Swissy Lick and Splenic Torsion in the Greater Swiss Mountain Dog

Swissy Lick and Splenic Torsion in the Greater Swiss Mountain Dog

Dogs
Health & Safety

The Greater Swiss Mountain Dog is generally a healthy breed, but like other deep chested large breeds they are prone to suffer from a condition which is known as lick and splenic torsion which is a very painful disorder that requires immediate veterinary attention because it is life threatening.

The condition explained

When a Greater Swissy Mountain Dog develops the condition, it sees their spleens rotating on its own axis which could be towards the stomach or away from it and it may do this several times should a dog’s spleen rotate away from the stomach. The spleen expands because it is full of blood. When a spleen rotates away from a dog’s stomach all too often it is pulled which then results in dogs suffering from gastric torsion which could prove fatal if not treated as a matter of urgency.

Signs to watch out for

Unfortunately, when a dog suffers from splenic torsion and the stomach is not involved, the signs of there being something wrong are not immediately evident and each case tends to vary quite a bit. With this said symptoms associated with splenic torsion may include the following:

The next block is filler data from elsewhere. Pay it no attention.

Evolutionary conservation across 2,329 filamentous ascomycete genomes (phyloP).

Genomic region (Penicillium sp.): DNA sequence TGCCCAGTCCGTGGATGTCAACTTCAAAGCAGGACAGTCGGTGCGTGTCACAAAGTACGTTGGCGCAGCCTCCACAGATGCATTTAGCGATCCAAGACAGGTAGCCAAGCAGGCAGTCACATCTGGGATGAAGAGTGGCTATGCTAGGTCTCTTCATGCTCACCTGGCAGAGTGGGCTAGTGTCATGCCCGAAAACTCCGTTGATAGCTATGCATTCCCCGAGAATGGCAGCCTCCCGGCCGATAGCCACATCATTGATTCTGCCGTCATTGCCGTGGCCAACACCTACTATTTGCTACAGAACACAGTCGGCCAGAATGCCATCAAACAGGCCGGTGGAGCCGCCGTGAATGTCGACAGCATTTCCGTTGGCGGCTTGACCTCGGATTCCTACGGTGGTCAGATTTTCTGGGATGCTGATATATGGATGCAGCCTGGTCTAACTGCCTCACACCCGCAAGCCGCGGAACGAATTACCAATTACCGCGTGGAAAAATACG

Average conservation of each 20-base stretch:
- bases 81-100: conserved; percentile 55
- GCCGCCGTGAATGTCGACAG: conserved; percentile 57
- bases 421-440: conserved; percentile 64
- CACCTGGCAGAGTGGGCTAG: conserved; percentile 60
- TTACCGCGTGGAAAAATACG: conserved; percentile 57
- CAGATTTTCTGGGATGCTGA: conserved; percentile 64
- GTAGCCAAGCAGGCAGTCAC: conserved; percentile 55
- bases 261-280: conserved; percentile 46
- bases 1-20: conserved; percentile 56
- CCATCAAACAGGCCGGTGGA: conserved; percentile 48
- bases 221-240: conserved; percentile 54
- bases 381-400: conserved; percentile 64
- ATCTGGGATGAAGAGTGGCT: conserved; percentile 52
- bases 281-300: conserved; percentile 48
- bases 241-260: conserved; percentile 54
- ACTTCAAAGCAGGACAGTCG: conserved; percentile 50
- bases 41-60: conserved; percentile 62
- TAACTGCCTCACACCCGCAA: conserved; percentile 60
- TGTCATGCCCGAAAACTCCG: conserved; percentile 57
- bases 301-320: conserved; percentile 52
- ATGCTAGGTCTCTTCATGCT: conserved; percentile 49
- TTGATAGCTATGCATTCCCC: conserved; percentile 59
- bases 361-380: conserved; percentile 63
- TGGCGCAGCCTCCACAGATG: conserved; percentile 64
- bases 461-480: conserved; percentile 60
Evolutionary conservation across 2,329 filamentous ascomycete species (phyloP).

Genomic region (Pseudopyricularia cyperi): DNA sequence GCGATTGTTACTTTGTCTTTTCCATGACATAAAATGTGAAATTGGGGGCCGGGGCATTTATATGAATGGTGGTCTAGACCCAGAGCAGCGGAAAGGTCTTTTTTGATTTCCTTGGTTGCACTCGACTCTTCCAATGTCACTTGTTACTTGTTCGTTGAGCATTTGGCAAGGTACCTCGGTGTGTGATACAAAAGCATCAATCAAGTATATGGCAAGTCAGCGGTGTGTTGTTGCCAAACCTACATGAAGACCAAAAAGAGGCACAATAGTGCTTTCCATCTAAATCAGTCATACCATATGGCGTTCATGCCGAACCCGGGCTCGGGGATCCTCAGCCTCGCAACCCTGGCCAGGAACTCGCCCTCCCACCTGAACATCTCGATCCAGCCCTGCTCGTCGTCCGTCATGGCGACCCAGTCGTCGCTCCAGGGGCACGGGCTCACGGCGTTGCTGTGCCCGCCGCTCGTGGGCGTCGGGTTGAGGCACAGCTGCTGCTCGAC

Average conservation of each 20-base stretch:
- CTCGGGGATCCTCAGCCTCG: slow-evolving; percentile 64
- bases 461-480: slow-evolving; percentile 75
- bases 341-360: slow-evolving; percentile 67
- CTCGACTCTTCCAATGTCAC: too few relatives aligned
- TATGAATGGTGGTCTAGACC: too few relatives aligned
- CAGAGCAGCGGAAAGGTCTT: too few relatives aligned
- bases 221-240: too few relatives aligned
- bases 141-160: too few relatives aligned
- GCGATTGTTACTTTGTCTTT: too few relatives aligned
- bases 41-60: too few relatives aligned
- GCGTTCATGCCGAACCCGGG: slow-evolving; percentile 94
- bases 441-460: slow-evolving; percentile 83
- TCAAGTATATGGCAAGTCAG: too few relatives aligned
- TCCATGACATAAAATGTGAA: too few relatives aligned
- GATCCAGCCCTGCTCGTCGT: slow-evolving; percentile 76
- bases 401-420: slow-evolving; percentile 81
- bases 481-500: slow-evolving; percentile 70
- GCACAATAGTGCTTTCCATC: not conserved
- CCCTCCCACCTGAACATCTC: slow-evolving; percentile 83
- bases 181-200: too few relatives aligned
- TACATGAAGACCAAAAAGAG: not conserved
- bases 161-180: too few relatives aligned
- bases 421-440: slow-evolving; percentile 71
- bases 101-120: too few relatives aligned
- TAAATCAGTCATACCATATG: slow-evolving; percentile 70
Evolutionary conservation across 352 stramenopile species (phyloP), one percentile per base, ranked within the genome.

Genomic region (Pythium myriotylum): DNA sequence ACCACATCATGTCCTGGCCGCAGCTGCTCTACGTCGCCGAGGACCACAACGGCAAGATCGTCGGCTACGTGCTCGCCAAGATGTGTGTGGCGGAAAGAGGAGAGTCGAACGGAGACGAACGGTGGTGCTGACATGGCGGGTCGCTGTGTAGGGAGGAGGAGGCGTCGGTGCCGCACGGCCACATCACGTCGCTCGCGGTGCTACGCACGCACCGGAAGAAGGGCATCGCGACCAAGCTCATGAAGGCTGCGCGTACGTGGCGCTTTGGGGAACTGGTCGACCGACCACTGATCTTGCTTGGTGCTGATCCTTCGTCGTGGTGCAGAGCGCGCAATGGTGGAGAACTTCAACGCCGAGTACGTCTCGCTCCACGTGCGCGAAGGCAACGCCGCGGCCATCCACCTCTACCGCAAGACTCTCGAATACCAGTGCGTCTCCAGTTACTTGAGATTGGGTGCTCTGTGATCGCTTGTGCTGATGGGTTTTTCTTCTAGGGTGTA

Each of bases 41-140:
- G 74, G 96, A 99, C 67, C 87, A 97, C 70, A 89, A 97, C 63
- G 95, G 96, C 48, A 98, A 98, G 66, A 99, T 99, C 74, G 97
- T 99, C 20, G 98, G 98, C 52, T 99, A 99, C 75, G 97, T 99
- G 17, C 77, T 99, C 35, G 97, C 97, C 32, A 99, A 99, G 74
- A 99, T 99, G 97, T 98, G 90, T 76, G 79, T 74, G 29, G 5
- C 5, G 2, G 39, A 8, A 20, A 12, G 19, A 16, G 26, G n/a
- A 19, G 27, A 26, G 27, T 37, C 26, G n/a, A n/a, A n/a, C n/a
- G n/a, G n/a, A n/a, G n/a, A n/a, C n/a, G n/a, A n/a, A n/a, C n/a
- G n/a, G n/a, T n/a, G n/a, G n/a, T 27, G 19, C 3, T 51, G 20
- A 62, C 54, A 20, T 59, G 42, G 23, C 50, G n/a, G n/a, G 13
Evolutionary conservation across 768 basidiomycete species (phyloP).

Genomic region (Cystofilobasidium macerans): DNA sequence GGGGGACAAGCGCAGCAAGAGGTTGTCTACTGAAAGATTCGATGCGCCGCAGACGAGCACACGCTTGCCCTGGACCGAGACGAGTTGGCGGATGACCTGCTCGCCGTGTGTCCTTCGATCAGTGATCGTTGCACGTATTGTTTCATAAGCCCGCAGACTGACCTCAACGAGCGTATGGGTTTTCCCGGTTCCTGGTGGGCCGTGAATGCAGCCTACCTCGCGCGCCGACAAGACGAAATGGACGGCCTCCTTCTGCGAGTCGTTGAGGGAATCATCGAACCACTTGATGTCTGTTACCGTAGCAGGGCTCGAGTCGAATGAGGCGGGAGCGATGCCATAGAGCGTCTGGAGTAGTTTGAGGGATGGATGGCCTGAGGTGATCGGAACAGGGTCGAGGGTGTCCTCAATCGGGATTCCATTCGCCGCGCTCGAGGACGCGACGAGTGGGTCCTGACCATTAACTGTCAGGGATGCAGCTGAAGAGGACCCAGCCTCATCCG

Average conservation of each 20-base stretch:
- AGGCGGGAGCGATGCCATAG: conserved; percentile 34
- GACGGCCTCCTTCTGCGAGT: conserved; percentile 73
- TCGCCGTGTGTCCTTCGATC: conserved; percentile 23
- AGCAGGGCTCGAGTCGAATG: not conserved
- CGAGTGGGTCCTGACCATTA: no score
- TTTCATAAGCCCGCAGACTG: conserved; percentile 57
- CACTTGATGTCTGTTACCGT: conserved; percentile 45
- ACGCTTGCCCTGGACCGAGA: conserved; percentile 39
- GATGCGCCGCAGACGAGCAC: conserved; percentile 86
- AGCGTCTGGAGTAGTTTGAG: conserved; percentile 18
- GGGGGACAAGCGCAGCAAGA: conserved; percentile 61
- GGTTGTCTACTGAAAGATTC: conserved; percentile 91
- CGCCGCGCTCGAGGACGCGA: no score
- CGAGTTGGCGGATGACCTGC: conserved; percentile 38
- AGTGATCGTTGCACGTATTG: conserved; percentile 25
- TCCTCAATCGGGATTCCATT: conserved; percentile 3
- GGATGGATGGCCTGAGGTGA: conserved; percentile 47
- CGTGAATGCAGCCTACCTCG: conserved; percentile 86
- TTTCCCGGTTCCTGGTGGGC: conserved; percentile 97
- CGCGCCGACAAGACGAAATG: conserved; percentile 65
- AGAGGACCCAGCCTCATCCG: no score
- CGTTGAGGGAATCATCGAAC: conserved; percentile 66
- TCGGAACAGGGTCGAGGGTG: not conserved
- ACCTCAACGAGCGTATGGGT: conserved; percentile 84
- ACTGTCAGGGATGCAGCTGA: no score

• Lack of appetite
  • Vomiting
  • Diarrhoea
  • Constipation
  • Lethargy
  • Mild fever
  • Stomach tucked up
  • Tenderness when abdomen is touched
  • A slight swelling of the abdomen
  • Pale gums
  • Fits of licking which can be extreme

Sadly, a lot of vets are not familiar with the condition, so it is important for owners to be aware that their dogs may have developed Swissy lick and splenic torsion when they take their dogs to be examined.

The causes

The actual causes of the condition remain unknown, but it would appear that like other deep chested dogs, the Greater Swiss Mountain Dog is more predisposed to developing splenic torsion. Studies have shown that dogs over the age of five tend to be more at risk, but younger GSMDs can also be affected.

Treatment options

Once the condition has been successfully diagnosed, a vet would recommend carrying out a surgical intervention sooner rather than later which is known as a splenectomy. The procedure would need to be carried out under general anaesthetic and it involves removing a dog’s spleen. A vet would typically also carry out a stomach tack (gastropexy) at the same time should they feel it feasible to do so.

Prognosis

Many Greater Swiss Mountain Dog suffer from the condition and it is thought the disorder could attribute to many deaths within the breed. As such, owners must be aware of the symptoms and get their dogs to the vet as soon as they feel there might be something wrong. In short, it is better to be ultra-careful and wrong than to wait for any length of time before having a dog examined which could prove fatal.

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